By Robert Hudson
Imagine you have a 16 year old cat that has lived indoors and accidently escapes outside over a weekend. You track the cat down to a city shelter the following Monday, (within 48 hours of when the cat was admitted) and discover when you go to pick up the cat, it has had one of it’s rear legs CUT OFF! And for no medical reason!
This is what happened to Kim Schmidt this past week in Philadelphia, PA at an animal control shelter.
The reasoning behind this is both bizzare and upsetting. Kim was first told they amputated the leg because they thought it MIGHT be broken and “looked” like the cat was in pain, and then followed that by saying the cat would have a better chance of getting adopted if the leg was amputated because of how the deformed leg would appear to people looking at it.
According to Kim, Stinky the cat was born with a deformed leg and has lived with it pain free all its life. ACCT Philly, (the animal control) has apparently not seen all the photos all over Facebook of literally hundreds of cats that drag limp legs around by wheelchairs, walkers, or just dragging them on the floor. In most cases there is no medical reason to remove the leg.
ACCT stated very openly that they did to make more room for more cats. By losing the leg, they claim the cat would be adopted sooner…(I guess 48 hours to get reunited with the owner is too longa wait)
They made the following statement on their Facebook page
We’d like to address and clarify a recent situation with Oreo Muffin, a stray cat that had her hind leg amputated before being reunited with her owners, and explain why we made this decision.
First, we are deeply sorry and regret that her family had to go through the pain and shock of seeing Oreo Muffin cat looking different than the pet they knew and loved for 16 years. We completely understand how upsetting and shocking it must have felt to see a beloved pet missing a leg. We hope no one has to experience that kind of shock. But please understand why we removed the leg.
ACCT Philly is Philadelphia’s only open-admission animal control shelter and we receive over 23,000 pets every year. This means our resources are limited. We are happy to provide this necessary service to the community and are committed to not only providing care to all the animals we receive, but also with finding homes or rescues for all of those pets. It’s a huge job.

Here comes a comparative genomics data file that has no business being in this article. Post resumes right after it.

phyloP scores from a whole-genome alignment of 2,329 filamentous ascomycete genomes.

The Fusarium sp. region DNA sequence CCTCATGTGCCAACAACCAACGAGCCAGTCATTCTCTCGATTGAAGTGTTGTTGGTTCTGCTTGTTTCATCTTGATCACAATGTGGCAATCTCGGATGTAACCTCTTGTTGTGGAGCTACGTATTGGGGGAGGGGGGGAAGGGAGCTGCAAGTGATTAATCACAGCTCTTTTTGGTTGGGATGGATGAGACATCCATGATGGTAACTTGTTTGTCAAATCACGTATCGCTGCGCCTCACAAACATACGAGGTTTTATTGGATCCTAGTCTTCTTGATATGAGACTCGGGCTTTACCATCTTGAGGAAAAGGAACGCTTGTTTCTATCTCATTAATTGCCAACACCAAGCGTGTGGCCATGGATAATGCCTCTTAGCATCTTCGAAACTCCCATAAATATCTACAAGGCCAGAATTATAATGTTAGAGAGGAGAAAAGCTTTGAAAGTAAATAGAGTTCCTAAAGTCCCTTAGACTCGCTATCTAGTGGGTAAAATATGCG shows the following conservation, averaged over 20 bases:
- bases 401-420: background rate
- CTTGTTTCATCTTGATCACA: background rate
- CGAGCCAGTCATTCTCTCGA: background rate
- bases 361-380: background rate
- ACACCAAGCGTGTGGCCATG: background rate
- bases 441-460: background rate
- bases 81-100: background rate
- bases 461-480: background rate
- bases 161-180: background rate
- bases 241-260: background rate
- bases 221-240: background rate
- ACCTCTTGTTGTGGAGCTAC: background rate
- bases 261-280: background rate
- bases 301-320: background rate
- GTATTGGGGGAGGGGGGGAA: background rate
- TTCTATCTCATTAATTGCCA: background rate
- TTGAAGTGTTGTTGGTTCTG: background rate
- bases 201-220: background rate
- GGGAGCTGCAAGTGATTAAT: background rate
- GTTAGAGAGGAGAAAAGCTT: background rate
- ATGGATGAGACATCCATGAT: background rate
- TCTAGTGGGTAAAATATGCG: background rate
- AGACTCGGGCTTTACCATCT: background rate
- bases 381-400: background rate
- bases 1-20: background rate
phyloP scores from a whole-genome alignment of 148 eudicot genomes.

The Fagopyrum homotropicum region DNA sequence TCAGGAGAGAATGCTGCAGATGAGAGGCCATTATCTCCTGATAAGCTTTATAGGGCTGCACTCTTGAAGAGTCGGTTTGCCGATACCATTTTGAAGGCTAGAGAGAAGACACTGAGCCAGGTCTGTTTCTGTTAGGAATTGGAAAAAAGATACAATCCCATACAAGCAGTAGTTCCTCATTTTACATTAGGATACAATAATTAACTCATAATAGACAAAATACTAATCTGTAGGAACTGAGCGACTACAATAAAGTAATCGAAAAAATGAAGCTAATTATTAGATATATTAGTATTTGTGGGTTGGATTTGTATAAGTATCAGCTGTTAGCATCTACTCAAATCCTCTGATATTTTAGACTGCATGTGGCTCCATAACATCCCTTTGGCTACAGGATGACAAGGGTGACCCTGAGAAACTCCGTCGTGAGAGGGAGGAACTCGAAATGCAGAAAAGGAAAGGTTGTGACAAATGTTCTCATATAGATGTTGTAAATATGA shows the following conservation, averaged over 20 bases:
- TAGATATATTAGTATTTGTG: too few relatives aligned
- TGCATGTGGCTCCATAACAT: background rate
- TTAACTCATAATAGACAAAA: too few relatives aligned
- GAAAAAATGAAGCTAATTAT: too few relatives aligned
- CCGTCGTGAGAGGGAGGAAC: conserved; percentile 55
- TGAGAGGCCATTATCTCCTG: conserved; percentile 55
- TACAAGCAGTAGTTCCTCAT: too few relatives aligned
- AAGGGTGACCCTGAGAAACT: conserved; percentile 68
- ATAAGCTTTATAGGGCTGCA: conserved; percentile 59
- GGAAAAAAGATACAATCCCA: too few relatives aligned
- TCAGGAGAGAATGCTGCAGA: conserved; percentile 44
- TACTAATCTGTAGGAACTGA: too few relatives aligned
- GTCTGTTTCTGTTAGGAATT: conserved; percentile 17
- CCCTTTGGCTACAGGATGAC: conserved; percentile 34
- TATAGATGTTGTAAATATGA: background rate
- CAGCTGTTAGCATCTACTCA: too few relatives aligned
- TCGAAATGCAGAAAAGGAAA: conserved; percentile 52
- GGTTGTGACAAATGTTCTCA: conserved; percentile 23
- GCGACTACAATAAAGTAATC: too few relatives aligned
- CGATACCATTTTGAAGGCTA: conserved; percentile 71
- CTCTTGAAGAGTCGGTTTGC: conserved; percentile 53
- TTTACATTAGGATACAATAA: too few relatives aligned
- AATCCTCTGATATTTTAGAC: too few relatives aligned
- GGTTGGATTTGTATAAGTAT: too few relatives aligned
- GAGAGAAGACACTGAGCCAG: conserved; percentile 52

When a cat like Oreo comes in with a non-weight bearing leg that is malformed, withered, and appears painful, the cat only has so many options. Our immediate priority is to triage the cat and provide care based on a medical assessment and information given to us by the person that brought the cat in. We do not have the medical capacity to perform x-rays or other diagnostic procedures.
Less than 1% of cats that come through the shelter are reunited with owners and we did not have the cage space to wait. With other pets in need pouring through our doors every day, we must make quick decisions on how to best save a pet’s life. In Oreo’s case, the best decision was to amputate the leg so she could be placed for adoption, which would not only ensure Oreo has a live outcome, but also conserves resources for the live outcome of other pets in more urgent need of medical rescue.
An amputation guaranteed that Oreo would leave ACCT Philly alive, and help other cats leave alive, too, by creating open cage space. If a deformed limb or infected eye is holding an animal back from a live exit and places them at risk for euthanasia, it is better to remove the leg or eye so the animal can go on to live a happy, healthy life. Hundreds of animals receive leg amputations every year through our medical fund – these surgeries literally save their lives.
Although we know that Oreo’s family did everything within their power to protect Oreo, we strongly urge all pet owners to consider placing a collar with contact information on their cat or have a microchip, so that when that animal enters our shelter, we can ensure the cat’s family is contacted immediately.
We would ask that anyone seeking further clarification to please contact us at email@example.com. We are happy to answer questions about our processes. Thank you for your time and consideration.
Here is what I don’t understand. Part of their claim is that they could not assertain the injury, (birthdefect) because they don’t have an Xray machine. They do however have access to a vet, either on staff or in the community. Surely all animals they take in are medically screened and examined before being adopted out. Otherwise they could be adopting out sick and contagious animals. If they are NOT screening the animals that in itself is very disturbing….and if they can bring a cat to a vet to have its leg cut off, they can give the animal an Xray and exam. Even a quack vet has enough smarts to be able to tell if a leg is most likely broken just by FEELING IT.
This is the typical meat wagon mentality of too many animal control facilities and there really is no reason for it. There are other much better alternatives even without Xray or exam. I would imagine there are several rescues in Philly who would have gladly taken the cat without amputation if the shelter had contacted them. That is a solution many big city shelters use: developing partnerships with rescues. It just takes a little heart.
Do you support what this shelter did?